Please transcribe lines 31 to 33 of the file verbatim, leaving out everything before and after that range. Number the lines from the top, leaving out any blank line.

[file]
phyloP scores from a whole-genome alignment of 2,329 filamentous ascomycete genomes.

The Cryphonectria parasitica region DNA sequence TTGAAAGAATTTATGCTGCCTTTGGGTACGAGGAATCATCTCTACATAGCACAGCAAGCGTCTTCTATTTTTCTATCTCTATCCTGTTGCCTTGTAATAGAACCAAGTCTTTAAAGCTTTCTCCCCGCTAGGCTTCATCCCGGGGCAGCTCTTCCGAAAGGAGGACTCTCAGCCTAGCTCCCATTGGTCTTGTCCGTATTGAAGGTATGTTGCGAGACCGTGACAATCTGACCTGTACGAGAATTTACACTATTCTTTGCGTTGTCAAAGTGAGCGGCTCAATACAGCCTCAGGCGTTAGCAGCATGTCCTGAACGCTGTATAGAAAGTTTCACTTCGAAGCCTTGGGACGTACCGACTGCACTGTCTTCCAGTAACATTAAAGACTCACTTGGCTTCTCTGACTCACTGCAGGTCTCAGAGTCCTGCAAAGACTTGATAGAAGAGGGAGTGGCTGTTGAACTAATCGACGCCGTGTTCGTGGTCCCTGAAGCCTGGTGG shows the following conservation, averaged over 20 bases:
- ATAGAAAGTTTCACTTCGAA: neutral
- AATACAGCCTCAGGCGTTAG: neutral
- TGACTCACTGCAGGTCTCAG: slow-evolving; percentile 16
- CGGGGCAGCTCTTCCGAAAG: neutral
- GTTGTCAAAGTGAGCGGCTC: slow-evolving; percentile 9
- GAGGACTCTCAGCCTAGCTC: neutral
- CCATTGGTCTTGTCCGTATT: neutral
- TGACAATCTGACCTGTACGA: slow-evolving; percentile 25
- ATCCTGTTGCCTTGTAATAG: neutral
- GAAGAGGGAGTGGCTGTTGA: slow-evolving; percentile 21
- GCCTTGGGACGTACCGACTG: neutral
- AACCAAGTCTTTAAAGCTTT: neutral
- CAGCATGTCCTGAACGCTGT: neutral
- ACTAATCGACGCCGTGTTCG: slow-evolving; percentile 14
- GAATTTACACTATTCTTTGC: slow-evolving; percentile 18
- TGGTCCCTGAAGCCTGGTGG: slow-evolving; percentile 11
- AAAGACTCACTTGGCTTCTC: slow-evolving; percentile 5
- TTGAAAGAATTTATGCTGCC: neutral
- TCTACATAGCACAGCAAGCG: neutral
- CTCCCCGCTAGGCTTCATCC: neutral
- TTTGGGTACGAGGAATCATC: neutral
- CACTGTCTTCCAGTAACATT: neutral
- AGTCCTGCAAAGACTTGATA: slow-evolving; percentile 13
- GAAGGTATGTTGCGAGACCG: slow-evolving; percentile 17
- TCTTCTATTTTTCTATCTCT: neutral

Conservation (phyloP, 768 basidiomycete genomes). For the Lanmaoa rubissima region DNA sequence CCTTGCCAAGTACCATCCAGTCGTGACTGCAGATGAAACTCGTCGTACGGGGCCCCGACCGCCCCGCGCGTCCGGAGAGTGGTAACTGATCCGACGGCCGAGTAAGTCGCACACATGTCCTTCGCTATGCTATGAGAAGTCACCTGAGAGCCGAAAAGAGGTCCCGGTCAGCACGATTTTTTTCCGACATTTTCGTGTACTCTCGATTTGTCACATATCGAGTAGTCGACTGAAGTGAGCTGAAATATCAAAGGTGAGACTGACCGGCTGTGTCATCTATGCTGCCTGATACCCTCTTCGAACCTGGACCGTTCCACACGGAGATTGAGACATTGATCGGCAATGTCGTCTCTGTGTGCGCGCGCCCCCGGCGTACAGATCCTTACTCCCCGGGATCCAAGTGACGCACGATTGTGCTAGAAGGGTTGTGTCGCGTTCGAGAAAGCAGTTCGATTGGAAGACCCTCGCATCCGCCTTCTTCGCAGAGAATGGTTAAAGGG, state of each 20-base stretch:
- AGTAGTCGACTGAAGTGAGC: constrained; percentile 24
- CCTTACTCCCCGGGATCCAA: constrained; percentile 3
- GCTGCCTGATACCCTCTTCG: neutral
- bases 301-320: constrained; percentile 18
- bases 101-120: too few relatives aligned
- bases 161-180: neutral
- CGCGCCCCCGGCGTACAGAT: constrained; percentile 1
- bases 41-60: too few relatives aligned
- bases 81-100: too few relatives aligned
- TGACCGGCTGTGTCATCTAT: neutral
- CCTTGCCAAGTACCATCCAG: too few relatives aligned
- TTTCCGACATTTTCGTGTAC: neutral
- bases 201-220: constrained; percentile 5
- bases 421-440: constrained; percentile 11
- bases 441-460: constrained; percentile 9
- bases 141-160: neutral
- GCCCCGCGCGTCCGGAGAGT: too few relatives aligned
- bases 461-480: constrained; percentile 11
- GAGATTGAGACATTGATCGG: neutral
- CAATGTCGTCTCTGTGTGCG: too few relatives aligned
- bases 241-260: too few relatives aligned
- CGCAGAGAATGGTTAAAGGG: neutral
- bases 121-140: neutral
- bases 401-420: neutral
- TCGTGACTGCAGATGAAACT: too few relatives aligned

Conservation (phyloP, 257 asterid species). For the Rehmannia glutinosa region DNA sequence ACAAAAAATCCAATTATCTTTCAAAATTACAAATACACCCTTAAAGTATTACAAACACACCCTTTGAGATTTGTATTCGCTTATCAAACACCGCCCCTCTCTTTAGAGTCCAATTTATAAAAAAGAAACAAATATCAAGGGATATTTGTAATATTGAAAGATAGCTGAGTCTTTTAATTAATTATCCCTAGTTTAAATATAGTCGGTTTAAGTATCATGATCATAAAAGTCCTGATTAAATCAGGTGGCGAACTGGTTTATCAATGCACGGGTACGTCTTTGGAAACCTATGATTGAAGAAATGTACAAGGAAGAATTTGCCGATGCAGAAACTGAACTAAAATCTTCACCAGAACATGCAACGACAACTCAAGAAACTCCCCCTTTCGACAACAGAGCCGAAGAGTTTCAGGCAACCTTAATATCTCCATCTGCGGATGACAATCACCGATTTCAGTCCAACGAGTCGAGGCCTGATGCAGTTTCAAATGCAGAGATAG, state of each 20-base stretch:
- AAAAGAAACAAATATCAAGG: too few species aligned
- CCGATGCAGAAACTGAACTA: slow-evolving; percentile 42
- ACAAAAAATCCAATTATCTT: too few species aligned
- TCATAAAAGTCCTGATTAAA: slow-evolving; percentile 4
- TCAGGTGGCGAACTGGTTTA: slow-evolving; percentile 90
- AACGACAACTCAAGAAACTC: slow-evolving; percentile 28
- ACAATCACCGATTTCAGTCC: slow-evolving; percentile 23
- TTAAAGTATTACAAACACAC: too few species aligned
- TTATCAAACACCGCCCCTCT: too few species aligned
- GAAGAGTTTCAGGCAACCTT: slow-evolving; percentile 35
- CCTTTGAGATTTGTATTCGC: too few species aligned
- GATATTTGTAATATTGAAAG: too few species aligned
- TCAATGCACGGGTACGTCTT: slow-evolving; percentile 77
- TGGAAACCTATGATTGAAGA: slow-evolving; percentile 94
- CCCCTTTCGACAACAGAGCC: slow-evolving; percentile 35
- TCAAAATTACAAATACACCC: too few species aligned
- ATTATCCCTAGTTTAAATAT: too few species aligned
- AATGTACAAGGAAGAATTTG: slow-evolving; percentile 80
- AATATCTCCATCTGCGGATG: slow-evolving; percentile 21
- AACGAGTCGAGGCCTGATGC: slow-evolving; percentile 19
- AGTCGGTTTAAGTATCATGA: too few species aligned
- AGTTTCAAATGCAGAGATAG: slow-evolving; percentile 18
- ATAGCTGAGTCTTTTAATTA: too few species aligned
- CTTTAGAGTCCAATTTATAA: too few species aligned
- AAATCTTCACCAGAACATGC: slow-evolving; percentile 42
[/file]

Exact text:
- GCTGCCTGATACCCTCTTCG: neutral
- bases 301-320: constrained; percentile 18
- bases 101-120: too few relatives aligned